We left the harbor with the high tide and set course to the North.
After one day of uneventful journey through the Barents Sea, our expedition leader Jan Bryde had a special announcement for us: "Russia has closed the North Pole!" Everybody wondered why the Russians can "close" the North Pole, because it is in international waters and thus no man's land. He further explained that the Russian military will do a kind of maneuver or exercise on the particular day we will arrive on the Pole and they won't want to be disturbed. As this ship sails under Russian flag, has a Russian captain and crew, and is operated by a company owned by the Russian government, we had no choice than to obey.
Changes in schedules are very likely in the Arctic environment, normally caused by weather or ice, but this time by the government. Our expedition leader decided to spend an extra day on Franz Josef Land (Земля Франца-Иосифа) and asked the captain to alter the course. This turned out to be a great decision, because on this extra day we had splendid weather and could see a lot, including an unsuccessful Confluence Point visit.
After leaving the archipelago our ship steamed a full day through the ice, a sometimes very bumpy ride.
"Good morning, ladies and gentlemen. Today is Wednesday, 15 July 2009 and hopefully we will reach the North Pole today!" was the wake up call of our expedition leader.
Days before bets were accepted when we will arrive at the North Pole. At the briefing our expedition leader told us that it once happened the ship was at 89°59'N, only one lousy nautical mile off the Pole, but due to severe ice conditions they needed six hours to reach it.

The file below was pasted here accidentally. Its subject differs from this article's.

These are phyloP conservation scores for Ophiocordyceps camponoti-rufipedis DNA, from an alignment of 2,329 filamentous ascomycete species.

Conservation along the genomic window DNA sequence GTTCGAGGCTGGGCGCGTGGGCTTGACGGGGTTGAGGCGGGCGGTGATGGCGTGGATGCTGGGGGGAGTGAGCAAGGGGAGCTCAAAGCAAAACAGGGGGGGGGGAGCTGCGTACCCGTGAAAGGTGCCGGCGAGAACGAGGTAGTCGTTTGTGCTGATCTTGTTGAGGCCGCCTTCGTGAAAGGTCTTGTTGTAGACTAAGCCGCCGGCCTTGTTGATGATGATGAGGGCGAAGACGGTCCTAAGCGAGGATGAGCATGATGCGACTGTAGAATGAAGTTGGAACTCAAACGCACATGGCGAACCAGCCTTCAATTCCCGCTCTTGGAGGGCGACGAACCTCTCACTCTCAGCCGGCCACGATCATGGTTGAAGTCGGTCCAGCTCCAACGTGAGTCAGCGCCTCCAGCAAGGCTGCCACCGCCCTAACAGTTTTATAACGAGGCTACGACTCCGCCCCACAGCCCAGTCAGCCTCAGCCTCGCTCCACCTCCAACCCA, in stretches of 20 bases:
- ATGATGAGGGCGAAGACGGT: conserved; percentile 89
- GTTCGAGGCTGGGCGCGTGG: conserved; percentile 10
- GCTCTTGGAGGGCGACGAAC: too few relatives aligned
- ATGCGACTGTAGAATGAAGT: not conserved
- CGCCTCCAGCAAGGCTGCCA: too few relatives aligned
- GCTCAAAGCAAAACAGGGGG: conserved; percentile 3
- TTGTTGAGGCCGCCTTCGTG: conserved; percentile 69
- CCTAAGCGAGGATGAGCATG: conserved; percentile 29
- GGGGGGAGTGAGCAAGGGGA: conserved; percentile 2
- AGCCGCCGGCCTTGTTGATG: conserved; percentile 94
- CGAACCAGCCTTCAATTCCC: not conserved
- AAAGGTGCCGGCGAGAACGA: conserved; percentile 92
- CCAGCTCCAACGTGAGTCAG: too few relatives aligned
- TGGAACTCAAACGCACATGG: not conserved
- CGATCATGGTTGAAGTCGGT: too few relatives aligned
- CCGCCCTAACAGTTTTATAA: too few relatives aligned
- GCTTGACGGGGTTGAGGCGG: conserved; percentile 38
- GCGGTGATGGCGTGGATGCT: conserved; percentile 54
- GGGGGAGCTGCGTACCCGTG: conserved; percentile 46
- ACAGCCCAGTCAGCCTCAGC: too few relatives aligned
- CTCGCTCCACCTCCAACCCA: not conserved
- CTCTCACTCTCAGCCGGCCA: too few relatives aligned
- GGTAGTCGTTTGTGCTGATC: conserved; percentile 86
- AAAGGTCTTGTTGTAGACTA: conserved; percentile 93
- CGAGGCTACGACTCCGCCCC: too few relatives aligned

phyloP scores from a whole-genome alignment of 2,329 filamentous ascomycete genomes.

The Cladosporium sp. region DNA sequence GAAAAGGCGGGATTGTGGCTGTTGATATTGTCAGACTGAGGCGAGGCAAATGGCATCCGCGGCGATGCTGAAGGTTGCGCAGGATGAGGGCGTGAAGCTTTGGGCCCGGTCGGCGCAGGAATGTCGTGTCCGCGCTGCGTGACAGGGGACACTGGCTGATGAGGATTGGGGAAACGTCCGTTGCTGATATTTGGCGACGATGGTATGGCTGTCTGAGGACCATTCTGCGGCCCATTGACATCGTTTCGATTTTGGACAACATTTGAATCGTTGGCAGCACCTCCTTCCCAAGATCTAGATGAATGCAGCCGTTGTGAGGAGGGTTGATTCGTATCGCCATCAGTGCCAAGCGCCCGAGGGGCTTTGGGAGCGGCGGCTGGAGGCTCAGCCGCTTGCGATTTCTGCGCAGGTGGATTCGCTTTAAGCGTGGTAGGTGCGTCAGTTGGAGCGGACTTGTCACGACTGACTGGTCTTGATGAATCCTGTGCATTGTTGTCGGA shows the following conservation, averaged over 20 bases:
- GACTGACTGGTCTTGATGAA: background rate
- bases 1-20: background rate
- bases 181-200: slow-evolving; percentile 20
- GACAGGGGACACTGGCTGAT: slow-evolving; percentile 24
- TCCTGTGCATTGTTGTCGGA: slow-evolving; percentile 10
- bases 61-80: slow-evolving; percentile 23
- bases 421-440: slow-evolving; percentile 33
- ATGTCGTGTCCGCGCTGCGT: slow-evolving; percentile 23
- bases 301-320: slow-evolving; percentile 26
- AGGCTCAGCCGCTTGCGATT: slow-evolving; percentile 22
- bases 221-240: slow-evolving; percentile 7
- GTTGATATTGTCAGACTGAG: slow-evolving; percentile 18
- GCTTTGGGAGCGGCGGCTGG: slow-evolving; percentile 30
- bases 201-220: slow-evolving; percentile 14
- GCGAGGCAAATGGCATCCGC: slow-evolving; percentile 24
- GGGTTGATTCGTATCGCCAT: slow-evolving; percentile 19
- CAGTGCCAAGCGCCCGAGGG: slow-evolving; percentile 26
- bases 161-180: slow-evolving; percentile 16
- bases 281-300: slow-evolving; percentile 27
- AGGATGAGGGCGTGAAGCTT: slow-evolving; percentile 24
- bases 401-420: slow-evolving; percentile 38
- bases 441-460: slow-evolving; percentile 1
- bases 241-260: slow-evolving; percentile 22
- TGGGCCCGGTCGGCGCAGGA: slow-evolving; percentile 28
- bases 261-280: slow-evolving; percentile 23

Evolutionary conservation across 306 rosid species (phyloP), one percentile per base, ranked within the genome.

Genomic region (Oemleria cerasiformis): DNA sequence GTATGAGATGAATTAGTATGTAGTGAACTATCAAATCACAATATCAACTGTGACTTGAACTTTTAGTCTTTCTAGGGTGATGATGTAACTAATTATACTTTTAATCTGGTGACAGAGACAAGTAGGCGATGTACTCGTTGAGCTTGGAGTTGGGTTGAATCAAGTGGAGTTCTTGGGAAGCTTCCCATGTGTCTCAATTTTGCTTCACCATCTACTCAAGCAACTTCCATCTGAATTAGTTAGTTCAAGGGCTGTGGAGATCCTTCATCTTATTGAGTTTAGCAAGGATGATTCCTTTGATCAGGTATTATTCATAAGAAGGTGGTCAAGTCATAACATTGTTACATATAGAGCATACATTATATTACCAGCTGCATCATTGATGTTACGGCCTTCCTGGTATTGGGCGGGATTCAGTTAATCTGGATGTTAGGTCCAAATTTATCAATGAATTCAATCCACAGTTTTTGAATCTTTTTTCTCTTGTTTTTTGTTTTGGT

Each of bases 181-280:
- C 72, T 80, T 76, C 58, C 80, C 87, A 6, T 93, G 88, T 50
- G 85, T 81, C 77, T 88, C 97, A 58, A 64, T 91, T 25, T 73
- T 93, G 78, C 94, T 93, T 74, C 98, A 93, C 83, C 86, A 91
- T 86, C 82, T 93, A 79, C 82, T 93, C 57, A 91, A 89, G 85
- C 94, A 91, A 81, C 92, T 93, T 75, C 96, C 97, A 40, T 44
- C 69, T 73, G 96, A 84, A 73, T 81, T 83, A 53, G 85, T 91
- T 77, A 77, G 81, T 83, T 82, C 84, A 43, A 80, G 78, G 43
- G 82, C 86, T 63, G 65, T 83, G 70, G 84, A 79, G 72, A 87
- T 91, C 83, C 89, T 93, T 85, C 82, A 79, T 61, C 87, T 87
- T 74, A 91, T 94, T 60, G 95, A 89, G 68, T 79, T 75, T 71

At noon we reached 89°N. In the afternoon we reached 89°50'N and the countdown began: "Ladies and gentlemen, we have reached 89°50' North, only ten nautical miles to the North Pole!" announced our expedition leader. Most of the passengers sat in the bar and we were excited like on Christmas or on New Year's Eve.
Jan, our expedition leader, counted down the positions: 89°51' North, 89°52' North, 89°53' North, 89°54' North, 89°55' North, 89°56' North, 89°57' North, 89°58' North. Excitement increased when 89°59' North was announced. Everybody was in high expectations and I went to my cabin, grabbed my GPS receivers, my cameras, put on my warm jacket, gloves and went to the fly deck on the very top of the ship. There three GPS antennas are mounted and I thought, if the ship's GPS receiver will show 90°00.000' North I will also get these magical numbers on my GPS device. Thus I switched on my GPS receiver and watched carefully the approach to the North Pole. It drizzled and I had to wipe the GPS screen from time to time with a cloth.